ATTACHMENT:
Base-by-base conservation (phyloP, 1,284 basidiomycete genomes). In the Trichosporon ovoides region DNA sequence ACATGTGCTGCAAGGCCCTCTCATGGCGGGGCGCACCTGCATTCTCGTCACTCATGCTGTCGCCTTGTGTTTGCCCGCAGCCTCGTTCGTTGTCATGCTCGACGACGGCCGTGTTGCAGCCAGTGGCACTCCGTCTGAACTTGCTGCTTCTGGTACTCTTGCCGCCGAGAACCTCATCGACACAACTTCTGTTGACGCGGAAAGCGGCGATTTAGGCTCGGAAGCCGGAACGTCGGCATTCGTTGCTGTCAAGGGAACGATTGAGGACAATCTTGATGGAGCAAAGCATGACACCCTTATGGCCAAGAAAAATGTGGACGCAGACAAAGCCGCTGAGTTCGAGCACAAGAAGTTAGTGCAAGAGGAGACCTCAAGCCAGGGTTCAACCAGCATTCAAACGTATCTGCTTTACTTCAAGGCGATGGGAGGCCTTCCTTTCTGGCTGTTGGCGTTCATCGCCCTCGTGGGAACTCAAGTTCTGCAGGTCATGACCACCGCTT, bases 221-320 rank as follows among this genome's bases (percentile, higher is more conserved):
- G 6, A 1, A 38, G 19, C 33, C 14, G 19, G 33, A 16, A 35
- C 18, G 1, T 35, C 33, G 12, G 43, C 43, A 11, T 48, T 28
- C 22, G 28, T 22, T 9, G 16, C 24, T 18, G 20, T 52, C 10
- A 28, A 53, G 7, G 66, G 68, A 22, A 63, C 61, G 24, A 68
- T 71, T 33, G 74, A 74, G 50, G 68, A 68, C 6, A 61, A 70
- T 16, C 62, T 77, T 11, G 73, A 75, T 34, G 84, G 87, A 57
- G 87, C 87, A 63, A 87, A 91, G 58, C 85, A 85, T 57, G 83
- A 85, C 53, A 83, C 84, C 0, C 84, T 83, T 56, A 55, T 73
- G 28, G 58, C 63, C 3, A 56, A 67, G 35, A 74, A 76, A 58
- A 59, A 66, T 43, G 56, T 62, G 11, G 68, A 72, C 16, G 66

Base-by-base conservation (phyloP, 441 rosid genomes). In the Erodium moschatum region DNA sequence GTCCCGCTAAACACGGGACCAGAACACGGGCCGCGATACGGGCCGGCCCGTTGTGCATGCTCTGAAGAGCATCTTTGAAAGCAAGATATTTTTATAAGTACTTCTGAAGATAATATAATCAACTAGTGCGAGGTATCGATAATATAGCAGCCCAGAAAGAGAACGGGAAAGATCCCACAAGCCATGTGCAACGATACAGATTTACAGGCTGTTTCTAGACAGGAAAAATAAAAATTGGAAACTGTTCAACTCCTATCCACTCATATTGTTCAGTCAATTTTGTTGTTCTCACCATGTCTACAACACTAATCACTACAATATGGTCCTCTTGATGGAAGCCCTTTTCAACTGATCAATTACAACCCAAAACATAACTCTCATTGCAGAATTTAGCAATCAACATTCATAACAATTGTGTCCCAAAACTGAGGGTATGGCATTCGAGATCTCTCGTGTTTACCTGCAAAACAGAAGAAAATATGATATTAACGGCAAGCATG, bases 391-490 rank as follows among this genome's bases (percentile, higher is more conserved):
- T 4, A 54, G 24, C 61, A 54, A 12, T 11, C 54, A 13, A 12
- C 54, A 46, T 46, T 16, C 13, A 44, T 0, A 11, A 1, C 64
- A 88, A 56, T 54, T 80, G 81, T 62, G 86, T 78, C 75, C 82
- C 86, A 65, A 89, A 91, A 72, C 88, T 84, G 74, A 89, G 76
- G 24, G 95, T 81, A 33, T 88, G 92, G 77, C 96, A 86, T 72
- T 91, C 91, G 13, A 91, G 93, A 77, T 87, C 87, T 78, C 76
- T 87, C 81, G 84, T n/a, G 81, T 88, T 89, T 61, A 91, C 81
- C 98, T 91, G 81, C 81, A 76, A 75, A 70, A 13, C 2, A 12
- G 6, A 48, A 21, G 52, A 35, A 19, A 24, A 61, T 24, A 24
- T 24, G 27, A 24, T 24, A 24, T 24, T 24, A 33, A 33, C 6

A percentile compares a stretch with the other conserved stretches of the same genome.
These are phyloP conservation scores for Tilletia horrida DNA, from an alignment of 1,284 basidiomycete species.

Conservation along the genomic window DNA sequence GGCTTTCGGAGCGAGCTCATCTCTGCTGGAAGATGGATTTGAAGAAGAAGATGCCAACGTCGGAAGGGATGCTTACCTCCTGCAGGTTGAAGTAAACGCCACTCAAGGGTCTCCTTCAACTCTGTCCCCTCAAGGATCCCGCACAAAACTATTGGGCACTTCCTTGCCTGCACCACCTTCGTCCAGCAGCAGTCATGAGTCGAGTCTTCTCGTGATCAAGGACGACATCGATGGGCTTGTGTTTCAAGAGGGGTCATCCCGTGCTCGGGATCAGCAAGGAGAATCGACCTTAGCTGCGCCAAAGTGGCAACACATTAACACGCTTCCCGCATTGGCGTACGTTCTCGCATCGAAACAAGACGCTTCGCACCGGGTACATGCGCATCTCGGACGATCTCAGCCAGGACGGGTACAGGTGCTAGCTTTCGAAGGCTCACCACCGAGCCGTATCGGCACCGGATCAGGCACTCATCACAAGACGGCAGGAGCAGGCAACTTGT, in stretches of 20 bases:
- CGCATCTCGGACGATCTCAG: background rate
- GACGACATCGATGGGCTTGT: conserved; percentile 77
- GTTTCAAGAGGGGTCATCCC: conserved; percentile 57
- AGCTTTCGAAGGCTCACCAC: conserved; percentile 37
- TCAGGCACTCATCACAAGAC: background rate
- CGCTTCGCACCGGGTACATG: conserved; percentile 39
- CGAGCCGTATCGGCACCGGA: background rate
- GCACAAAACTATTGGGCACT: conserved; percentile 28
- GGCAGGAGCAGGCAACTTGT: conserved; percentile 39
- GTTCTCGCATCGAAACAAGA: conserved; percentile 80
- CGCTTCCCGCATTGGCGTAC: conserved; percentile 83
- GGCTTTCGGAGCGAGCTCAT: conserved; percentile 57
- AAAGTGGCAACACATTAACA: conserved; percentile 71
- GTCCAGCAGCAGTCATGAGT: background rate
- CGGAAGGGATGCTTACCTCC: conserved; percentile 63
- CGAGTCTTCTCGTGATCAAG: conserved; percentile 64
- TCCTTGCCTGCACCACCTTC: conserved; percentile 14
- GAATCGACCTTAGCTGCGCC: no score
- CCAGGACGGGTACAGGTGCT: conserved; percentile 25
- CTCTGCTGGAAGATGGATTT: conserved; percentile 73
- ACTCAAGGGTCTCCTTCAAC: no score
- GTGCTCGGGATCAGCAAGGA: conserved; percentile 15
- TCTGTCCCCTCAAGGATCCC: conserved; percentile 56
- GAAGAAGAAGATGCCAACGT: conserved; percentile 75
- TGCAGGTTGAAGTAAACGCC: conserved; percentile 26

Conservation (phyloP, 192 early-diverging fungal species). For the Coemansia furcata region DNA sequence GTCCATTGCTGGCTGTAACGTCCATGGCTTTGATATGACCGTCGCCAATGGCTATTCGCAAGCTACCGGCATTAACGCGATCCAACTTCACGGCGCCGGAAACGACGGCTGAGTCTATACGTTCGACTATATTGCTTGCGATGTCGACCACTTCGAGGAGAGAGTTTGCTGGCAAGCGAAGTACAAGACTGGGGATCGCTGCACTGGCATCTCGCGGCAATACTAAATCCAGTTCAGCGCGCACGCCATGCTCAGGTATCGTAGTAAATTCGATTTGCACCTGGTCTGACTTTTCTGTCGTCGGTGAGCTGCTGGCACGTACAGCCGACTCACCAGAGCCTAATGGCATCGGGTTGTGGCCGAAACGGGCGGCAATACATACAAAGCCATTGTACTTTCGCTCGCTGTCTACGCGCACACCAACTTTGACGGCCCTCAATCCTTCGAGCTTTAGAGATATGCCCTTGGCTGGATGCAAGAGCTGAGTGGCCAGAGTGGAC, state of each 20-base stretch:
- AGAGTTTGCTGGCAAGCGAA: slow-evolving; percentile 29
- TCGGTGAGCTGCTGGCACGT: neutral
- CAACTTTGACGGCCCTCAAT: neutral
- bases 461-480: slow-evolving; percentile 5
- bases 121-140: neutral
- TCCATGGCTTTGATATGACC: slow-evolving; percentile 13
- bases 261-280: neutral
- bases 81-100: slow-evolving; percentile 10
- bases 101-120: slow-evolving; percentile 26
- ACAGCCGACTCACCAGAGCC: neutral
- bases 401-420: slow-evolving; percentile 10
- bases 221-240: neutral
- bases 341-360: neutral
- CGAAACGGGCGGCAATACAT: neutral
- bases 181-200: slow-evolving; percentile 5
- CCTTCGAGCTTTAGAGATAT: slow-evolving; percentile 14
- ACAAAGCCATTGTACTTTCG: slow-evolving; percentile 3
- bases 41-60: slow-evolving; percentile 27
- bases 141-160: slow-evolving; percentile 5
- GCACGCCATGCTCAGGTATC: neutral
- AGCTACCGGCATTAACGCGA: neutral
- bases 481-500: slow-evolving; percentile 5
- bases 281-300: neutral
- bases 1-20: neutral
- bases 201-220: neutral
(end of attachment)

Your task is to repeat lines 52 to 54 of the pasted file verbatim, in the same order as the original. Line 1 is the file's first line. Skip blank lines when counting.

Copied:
- AGAGTTTGCTGGCAAGCGAA: slow-evolving; percentile 29
- TCGGTGAGCTGCTGGCACGT: neutral
- CAACTTTGACGGCCCTCAAT: neutral